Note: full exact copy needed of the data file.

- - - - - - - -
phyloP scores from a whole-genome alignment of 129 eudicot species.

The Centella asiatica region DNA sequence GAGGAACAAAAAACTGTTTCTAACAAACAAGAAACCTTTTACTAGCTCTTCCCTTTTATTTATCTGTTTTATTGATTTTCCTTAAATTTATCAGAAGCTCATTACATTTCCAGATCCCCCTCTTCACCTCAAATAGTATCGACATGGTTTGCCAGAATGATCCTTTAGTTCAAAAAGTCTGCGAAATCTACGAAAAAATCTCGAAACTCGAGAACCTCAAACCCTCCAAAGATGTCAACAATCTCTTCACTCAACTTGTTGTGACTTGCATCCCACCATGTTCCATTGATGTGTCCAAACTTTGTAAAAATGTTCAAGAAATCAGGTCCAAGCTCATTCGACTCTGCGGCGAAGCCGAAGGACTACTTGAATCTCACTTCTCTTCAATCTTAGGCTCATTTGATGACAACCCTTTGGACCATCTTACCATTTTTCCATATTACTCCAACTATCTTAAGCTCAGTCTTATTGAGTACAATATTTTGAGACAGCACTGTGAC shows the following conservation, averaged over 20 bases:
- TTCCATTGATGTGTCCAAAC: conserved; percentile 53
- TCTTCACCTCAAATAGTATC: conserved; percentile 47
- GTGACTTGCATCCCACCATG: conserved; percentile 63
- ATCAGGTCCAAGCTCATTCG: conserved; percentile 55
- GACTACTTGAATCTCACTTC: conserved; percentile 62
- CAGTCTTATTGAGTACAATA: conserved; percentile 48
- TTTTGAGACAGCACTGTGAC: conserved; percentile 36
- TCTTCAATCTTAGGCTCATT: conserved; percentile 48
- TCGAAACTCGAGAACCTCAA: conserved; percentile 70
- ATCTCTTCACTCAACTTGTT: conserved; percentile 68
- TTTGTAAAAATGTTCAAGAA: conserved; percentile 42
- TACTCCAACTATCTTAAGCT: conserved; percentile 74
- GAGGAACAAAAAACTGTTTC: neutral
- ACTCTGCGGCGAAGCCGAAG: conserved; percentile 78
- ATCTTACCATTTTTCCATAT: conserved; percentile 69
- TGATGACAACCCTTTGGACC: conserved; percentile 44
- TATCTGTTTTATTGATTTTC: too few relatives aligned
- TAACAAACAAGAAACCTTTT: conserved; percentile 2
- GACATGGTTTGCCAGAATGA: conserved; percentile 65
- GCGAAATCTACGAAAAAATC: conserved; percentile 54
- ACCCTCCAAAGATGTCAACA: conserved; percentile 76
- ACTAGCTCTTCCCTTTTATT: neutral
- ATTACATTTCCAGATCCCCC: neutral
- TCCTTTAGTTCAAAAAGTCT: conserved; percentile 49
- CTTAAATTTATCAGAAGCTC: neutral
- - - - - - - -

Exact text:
phyloP scores from a whole-genome alignment of 129 eudicot species.

The Centella asiatica region DNA sequence GAGGAACAAAAAACTGTTTCTAACAAACAAGAAACCTTTTACTAGCTCTTCCCTTTTATTTATCTGTTTTATTGATTTTCCTTAAATTTATCAGAAGCTCATTACATTTCCAGATCCCCCTCTTCACCTCAAATAGTATCGACATGGTTTGCCAGAATGATCCTTTAGTTCAAAAAGTCTGCGAAATCTACGAAAAAATCTCGAAACTCGAGAACCTCAAACCCTCCAAAGATGTCAACAATCTCTTCACTCAACTTGTTGTGACTTGCATCCCACCATGTTCCATTGATGTGTCCAAACTTTGTAAAAATGTTCAAGAAATCAGGTCCAAGCTCATTCGACTCTGCGGCGAAGCCGAAGGACTACTTGAATCTCACTTCTCTTCAATCTTAGGCTCATTTGATGACAACCCTTTGGACCATCTTACCATTTTTCCATATTACTCCAACTATCTTAAGCTCAGTCTTATTGAGTACAATATTTTGAGACAGCACTGTGAC shows the following conservation, averaged over 20 bases:
- TTCCATTGATGTGTCCAAAC: conserved; percentile 53
- TCTTCACCTCAAATAGTATC: conserved; percentile 47
- GTGACTTGCATCCCACCATG: conserved; percentile 63
- ATCAGGTCCAAGCTCATTCG: conserved; percentile 55
- GACTACTTGAATCTCACTTC: conserved; percentile 62
- CAGTCTTATTGAGTACAATA: conserved; percentile 48
- TTTTGAGACAGCACTGTGAC: conserved; percentile 36
- TCTTCAATCTTAGGCTCATT: conserved; percentile 48
- TCGAAACTCGAGAACCTCAA: conserved; percentile 70
- ATCTCTTCACTCAACTTGTT: conserved; percentile 68
- TTTGTAAAAATGTTCAAGAA: conserved; percentile 42
- TACTCCAACTATCTTAAGCT: conserved; percentile 74
- GAGGAACAAAAAACTGTTTC: neutral
- ACTCTGCGGCGAAGCCGAAG: conserved; percentile 78
- ATCTTACCATTTTTCCATAT: conserved; percentile 69
- TGATGACAACCCTTTGGACC: conserved; percentile 44
- TATCTGTTTTATTGATTTTC: too few relatives aligned
- TAACAAACAAGAAACCTTTT: conserved; percentile 2
- GACATGGTTTGCCAGAATGA: conserved; percentile 65
- GCGAAATCTACGAAAAAATC: conserved; percentile 54
- ACCCTCCAAAGATGTCAACA: conserved; percentile 76
- ACTAGCTCTTCCCTTTTATT: neutral
- ATTACATTTCCAGATCCCCC: neutral
- TCCTTTAGTTCAAAAAGTCT: conserved; percentile 49
- CTTAAATTTATCAGAAGCTC: neutral